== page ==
Goats stand outside a building at former president Jacob Zuma’s homestead in Nkandla, KwaZulu-Natal. File picture: Sandile Makhoba/ANA
Durban - Former president Jacob Zuma’s family in Nkandla have slammed a statement by the National Council of SPCAs about complaints of animals being abandoned, saying it was “clutching at straws”.

“It’s an act of desperation from detractors to do everything at all costs to paint our father (as) bad in the eyes of the public,” said Edward Zuma, the eldest son.

He said he had been made aware of NSPCA statement, but he refuted it.

The animal anti-cruelty organisation issued a statement on Thursday saying it had received a complaint about animals being abandoned at the former president’s homestead in Nkandla.

Read: Zuma's Nkandla homestead probed for animal neglect

NSPCA executive director Marcelle Meredith said when the complaint came in, the complainant was asked to put it in writing, which was done. She said according to the complainant, the animals affected were cattle, sheep and goats.

She said the complaint was received on February 14, ironically the same day Zuma resigned as state president.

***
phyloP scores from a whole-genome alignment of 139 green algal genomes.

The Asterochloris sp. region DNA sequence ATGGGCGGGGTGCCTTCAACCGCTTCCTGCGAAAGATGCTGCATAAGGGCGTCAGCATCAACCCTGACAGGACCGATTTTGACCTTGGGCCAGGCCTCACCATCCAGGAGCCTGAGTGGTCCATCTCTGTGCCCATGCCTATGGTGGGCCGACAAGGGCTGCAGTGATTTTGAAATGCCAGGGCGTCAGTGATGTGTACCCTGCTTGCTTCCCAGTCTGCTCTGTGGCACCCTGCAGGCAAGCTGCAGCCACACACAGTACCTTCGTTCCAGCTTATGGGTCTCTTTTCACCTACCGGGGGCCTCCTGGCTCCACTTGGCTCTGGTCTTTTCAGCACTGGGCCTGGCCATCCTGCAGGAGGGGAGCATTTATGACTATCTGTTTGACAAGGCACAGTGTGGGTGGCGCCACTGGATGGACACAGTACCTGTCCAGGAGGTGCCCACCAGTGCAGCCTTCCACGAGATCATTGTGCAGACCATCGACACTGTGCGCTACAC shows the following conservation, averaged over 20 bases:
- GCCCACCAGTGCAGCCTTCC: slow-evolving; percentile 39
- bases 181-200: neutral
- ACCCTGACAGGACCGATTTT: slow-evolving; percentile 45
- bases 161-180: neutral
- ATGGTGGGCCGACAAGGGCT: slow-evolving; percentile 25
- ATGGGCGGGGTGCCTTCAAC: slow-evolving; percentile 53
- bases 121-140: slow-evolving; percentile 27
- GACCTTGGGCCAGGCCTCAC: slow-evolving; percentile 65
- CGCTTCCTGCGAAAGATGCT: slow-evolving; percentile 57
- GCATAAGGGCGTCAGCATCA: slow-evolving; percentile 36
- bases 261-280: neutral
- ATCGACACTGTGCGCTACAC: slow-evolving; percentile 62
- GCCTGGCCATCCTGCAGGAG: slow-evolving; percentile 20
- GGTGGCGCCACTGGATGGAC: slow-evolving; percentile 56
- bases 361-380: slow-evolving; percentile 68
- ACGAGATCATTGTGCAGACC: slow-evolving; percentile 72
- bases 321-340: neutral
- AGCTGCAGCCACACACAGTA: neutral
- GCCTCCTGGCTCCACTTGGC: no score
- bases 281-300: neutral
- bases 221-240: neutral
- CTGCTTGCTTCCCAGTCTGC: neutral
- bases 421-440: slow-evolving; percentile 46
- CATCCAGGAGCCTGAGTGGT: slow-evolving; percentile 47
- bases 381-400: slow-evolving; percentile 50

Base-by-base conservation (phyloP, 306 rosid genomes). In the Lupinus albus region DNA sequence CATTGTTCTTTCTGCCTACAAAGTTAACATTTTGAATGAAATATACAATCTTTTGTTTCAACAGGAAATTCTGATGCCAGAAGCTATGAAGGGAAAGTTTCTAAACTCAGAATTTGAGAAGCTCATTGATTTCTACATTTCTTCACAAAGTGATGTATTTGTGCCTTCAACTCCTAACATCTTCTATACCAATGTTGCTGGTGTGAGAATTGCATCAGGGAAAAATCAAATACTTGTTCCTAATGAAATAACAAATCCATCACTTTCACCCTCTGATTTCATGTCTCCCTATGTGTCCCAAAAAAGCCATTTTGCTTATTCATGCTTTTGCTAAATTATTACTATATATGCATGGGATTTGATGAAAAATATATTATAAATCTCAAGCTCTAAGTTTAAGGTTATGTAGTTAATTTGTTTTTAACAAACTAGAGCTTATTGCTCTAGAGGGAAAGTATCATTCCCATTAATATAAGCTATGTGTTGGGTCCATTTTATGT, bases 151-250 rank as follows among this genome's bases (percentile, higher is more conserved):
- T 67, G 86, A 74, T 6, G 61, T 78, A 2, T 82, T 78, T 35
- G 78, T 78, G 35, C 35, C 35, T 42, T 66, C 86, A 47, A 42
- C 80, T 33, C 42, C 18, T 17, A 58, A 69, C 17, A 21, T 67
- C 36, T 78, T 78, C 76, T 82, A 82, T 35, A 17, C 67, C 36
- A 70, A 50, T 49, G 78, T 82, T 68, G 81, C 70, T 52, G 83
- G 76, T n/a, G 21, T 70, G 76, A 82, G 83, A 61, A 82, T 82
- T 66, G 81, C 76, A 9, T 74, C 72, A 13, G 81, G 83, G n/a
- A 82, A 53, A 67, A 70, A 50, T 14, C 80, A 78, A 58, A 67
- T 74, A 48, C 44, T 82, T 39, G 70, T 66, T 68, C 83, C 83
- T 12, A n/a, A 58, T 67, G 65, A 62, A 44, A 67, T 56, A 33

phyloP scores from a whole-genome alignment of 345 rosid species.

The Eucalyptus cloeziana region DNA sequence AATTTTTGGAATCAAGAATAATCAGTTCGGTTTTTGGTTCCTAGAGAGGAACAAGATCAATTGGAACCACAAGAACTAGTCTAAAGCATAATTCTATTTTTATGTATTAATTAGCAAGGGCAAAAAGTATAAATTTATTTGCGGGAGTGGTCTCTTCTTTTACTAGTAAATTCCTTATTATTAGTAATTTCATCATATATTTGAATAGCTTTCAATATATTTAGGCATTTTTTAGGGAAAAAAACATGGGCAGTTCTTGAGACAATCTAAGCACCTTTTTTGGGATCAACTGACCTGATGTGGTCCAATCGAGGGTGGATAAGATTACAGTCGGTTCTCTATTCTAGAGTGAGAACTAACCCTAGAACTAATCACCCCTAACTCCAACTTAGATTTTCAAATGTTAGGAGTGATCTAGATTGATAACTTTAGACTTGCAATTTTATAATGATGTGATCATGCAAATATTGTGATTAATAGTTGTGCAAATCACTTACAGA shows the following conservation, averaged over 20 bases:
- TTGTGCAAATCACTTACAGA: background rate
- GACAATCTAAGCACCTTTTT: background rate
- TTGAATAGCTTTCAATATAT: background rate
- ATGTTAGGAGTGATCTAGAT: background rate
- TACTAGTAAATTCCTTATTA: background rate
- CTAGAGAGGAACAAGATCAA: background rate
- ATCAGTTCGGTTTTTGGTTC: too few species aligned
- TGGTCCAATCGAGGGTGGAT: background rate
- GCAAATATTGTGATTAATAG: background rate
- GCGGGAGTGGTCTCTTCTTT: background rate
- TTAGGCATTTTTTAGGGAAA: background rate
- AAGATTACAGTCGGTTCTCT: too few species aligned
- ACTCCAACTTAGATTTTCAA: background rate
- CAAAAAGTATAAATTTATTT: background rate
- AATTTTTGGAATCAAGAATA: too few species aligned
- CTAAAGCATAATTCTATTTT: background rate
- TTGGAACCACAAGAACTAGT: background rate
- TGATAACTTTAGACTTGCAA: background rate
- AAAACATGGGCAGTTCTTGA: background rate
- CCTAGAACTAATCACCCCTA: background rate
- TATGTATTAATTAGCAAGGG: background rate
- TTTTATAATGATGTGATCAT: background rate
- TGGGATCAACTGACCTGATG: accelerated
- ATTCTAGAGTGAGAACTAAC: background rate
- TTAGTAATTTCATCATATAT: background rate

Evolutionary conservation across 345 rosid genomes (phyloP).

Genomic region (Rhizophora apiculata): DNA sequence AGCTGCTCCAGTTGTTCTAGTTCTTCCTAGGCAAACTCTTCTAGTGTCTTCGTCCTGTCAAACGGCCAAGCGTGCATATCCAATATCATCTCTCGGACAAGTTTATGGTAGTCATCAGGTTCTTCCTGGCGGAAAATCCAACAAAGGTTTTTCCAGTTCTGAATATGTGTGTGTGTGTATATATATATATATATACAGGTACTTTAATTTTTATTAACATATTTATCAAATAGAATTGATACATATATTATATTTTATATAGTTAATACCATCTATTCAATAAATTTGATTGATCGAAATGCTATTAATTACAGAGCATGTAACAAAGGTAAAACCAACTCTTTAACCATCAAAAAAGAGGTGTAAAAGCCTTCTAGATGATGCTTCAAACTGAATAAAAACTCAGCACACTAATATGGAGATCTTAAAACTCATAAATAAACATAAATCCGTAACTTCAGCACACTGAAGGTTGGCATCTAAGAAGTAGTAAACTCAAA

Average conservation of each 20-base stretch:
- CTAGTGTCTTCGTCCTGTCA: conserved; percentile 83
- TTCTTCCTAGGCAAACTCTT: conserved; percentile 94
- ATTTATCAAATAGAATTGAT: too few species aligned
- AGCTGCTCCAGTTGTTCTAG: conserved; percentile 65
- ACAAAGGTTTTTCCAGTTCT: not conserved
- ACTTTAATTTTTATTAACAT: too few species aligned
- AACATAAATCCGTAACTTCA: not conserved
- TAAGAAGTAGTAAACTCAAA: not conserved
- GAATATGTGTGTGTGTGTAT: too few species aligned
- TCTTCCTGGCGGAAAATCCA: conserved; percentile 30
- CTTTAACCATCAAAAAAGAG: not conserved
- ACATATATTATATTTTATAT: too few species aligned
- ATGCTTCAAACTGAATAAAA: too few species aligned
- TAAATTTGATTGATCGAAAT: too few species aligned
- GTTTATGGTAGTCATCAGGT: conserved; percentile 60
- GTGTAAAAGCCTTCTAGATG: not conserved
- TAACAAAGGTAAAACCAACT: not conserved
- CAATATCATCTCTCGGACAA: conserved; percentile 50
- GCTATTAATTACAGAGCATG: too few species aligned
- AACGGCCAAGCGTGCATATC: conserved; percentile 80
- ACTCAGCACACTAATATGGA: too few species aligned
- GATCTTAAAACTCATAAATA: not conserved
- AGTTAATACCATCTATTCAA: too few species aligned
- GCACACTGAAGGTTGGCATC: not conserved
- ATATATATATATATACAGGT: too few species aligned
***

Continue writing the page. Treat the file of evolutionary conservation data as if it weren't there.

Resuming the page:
“We received the complaint on February 14 and asked that it be made in writing to avoid a wild goose chase. This was done the following day and our inspectors headed to Nkandla on February 16,” she said.

Meredith said the complainant alleged that there were only security personnel at the premises and that no one was taking charge and caring for the animals.

“An NSPCA inspector attended to the complaint and was denied entry by security personnel on duty. He then approached the court and was granted a warrant to enter the property and inspect the animals, but was still denied entry due to its being a national key point,” Meredith noted.

She said the inspector then approached the relevant officials and was finally granted entry to inspect the conditions under which the animals were being kept, but found that no animals had been abandoned.

Meredith said there were welfare concerns noted at the time of the inspection and a warning was issued.

“The warning was subsequently complied with and the NSPCA will continue to monitor the animals at the homestead,” she said.

However, an angry Edward said the family no longer keep animals at the home.

“We only keep, overnight, those animals that will be slaughtered for ceremonies, and the last time that happened was in November,” said Edward.

“I really do not know what they want from us. Do they now want to be the shepherd of our livestock?

“We will not entertain them because they are defeated and are now clutching at straws,” he said.

Meredith pointed out that the NSPCA would always follow through and investigate when a complaint was made, regardless of who the owner was or their animal’s location.

“We will continue to be the protectors of the voiceless no matter what challenges are thrown at us.”

The Mercury